Friday, 10 April 2009

‘Quotum’ of Justice

In the local Isle of Wight County Press, 6th February 2009, the following article was published:

Police officers target town’s terrible ten

POLICE have reduced anti-social behaviour in Cowes by targeting ten individuals responsible for causing most of it, residents were told last week.

At a packed meeting, organised by the town’s Safer Neighbourhoods team, residents were told police resources had been used to crack down on the ringleaders of anti-social behaviour by banning them from shops and pubs in the town.

Two people have also been issued with ASBOs (anti-social behaviour orders), including a man in his 50s, according to acting Insp Julie Cocks.

The meeting heard crime had fallen overall in the Cowes, Northwood and Gurnard area by nearly 23 per cent between April 1, 2008, and the end of January this year compared with the same period the previous year.

The number of public disorder offences and assaults were down by nearly 20 per cent, criminal damage had fallen by 33 per cent, house burglary by 19 per cent and the number of incidents of rowdy and inconsiderate behaviour, 13 per cent.

Acting Insp Cocks said: “Resources focused on individuals have proved effective in an area where there are a small number of known criminals among a population of more than 13,000 people. Safer Neighbourhoods officers are familiar with those likely to cause trouble and their backgrounds.

“This detailed knowledge allows police to take the most appropriate and effective action to tackle their behaviour and its impact on others.”

She added: “A vital part of our approach in dealing with anti-social behaviour by youths is gaining their trust, respect and understanding. It’s important young people get to know us as people and feel comfortable speaking with officers on first name terms.””

I wrote a reply, which was not published:

Isle of Wight County Press

10th February 2009

Dear Editor,

Guilty before the crime

How many men make a tiger? How many police quotas make a crime wave?

In a civilised society, men are innocent until proven guilty; in New Labour’s Britain, men are guilty until the local police force has filled its quota; whereas here on the Island, thanks to mainlanders acting as Inspectors, Wightmen are guilty before the crime.

If “the terrible ten” of Cowes were “causing most of the crime”, then how can the expense of a wilful act of pre-emptive policing be justified on any grounds, ethical or financial, when the sum result was a poultry 23% improvement upon the same period during the Cowes mafias free-range crime spree?

Ignoring the confounding influence of small number statistical fluctuations (as is becoming more common in statements emanating from uneducated civil servants), either new villains stepped forward to fill the vacuum left by Don Corleone-Matey and his cohorts, else we would expect a much more significant improvement in crime statistics in line with the expression “causing most of the crime”; or Julie Cocks’ rhetoric was carried away by the fairies. And as for the illogical and vile hubris inherent in the conclusion: “Resources focused on individuals have proved effective…”, as Julie Cocks would have us believe, we should insist that the Wightmen were not as guilty as the police wanted them to be, in which case our brothers in Cowes are due a public apology at the very least.”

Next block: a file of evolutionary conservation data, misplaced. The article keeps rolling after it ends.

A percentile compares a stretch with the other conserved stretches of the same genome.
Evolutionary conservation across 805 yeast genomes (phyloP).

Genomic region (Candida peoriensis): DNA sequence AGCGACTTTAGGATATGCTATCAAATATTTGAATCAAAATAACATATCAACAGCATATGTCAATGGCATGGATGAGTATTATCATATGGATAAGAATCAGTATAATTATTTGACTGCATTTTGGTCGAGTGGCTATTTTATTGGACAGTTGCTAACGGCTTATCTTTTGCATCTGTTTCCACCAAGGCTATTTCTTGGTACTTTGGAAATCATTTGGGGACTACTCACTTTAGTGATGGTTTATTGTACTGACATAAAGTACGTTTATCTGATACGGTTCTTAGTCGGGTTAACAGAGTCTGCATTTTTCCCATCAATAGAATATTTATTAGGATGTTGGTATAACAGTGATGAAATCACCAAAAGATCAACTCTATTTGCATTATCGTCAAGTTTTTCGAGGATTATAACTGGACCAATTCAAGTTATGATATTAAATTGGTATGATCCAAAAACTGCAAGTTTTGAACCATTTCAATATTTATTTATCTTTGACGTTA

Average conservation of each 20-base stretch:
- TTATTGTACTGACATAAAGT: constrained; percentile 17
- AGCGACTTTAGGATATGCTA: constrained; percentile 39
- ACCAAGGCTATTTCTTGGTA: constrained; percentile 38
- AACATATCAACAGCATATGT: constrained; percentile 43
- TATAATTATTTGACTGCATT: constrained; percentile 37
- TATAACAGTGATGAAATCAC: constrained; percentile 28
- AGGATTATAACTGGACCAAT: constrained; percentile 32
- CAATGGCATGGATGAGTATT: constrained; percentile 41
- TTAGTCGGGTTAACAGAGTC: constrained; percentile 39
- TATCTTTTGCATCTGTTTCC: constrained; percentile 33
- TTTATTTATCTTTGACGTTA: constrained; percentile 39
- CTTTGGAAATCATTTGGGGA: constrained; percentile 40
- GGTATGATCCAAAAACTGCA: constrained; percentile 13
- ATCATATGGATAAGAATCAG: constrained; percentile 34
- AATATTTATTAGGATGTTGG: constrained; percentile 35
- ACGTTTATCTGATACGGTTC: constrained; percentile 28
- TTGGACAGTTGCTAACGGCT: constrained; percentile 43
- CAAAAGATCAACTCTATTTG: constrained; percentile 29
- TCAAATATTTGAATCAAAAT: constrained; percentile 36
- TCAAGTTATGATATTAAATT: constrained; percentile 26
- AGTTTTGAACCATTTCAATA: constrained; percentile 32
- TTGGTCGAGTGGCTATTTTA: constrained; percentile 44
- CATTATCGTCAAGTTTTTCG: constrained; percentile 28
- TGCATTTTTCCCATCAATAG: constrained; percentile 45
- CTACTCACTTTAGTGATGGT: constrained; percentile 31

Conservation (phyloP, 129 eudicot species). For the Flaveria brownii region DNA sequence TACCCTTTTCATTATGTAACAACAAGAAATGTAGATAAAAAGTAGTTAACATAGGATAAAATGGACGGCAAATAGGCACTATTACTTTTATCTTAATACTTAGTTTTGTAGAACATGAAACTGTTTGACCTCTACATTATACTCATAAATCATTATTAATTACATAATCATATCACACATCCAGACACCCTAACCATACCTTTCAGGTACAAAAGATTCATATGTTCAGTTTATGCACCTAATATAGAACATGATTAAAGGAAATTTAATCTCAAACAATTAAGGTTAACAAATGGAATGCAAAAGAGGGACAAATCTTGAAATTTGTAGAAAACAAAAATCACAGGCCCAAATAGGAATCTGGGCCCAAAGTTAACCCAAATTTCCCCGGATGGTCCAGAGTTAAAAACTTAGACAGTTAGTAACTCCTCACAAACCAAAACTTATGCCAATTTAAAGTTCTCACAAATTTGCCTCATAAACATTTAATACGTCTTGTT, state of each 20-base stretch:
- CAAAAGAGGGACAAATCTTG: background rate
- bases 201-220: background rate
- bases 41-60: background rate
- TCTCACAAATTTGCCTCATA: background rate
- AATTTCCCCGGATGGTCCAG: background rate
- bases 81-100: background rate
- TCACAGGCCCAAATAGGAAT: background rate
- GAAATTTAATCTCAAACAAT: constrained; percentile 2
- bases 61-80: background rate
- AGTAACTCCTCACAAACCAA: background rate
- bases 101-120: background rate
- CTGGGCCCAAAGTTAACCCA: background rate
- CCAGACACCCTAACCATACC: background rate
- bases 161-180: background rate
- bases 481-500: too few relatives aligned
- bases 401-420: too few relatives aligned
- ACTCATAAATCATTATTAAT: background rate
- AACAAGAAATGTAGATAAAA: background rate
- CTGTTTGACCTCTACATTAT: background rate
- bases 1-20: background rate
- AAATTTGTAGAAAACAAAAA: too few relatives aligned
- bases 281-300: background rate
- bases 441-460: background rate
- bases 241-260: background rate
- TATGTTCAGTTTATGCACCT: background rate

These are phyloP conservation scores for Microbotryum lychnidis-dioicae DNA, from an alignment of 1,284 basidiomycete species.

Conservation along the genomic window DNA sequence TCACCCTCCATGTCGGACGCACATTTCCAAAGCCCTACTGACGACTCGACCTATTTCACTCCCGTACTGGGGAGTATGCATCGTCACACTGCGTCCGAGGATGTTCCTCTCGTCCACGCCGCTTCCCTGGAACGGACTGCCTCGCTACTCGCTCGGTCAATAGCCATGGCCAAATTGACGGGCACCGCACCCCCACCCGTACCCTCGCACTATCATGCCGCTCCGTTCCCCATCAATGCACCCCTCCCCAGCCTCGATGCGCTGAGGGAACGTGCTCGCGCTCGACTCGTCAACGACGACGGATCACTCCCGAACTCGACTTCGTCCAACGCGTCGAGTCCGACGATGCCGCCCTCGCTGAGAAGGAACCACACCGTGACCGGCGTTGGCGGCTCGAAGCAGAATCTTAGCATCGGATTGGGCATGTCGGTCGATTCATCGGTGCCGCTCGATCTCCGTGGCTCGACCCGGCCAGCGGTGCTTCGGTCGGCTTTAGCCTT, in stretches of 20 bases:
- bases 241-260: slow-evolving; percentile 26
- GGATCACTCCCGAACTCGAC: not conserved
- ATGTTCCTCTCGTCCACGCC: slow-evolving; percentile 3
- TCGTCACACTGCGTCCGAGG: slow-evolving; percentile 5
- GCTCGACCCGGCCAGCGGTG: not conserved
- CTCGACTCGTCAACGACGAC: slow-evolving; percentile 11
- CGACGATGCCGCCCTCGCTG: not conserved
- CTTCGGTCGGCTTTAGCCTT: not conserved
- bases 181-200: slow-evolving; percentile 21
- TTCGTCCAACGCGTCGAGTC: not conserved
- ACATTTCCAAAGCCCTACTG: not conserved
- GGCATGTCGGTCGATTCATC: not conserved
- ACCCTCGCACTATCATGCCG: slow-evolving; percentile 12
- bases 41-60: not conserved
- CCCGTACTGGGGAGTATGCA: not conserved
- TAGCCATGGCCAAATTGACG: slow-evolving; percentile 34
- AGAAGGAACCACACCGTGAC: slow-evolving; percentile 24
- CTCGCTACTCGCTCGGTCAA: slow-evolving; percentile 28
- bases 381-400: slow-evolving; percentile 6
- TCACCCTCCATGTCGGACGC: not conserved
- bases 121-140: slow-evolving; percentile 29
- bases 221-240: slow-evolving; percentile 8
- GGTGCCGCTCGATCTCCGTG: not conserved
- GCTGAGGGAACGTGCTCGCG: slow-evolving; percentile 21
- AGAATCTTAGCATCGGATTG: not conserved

Reducing policing to a quota filling exercise is to have justice write its own obituary. As an act of begging the question, the quota presumes that which is to be proven, and the system forces the evidence to fit the conclusion in a post hoc ergo propter hoc fashion. The quota system must add an element of arbitrariness to policing, as an arrest will now depend not only on behaviour of the suspect, but also upon the running total of the quota at that time. W.C. Fields said “I always carry a flask of liquor just in case I see a snake… I also carry a snake”.

Compare Julie Cocks’ policing with that attributed to Robert Peels principles of policing:

  • Every police officer should be issued a badge number, to assure accountability for his actions.
  • Whether the police are effective is not measured on the number of arrests, but on the lack of crime.
  • Above all else, an effective authority figure knows trust and accountability are paramount.
  • The police are the public and the public are the police.

PS if you want to know the time, ask an agent provocateur:


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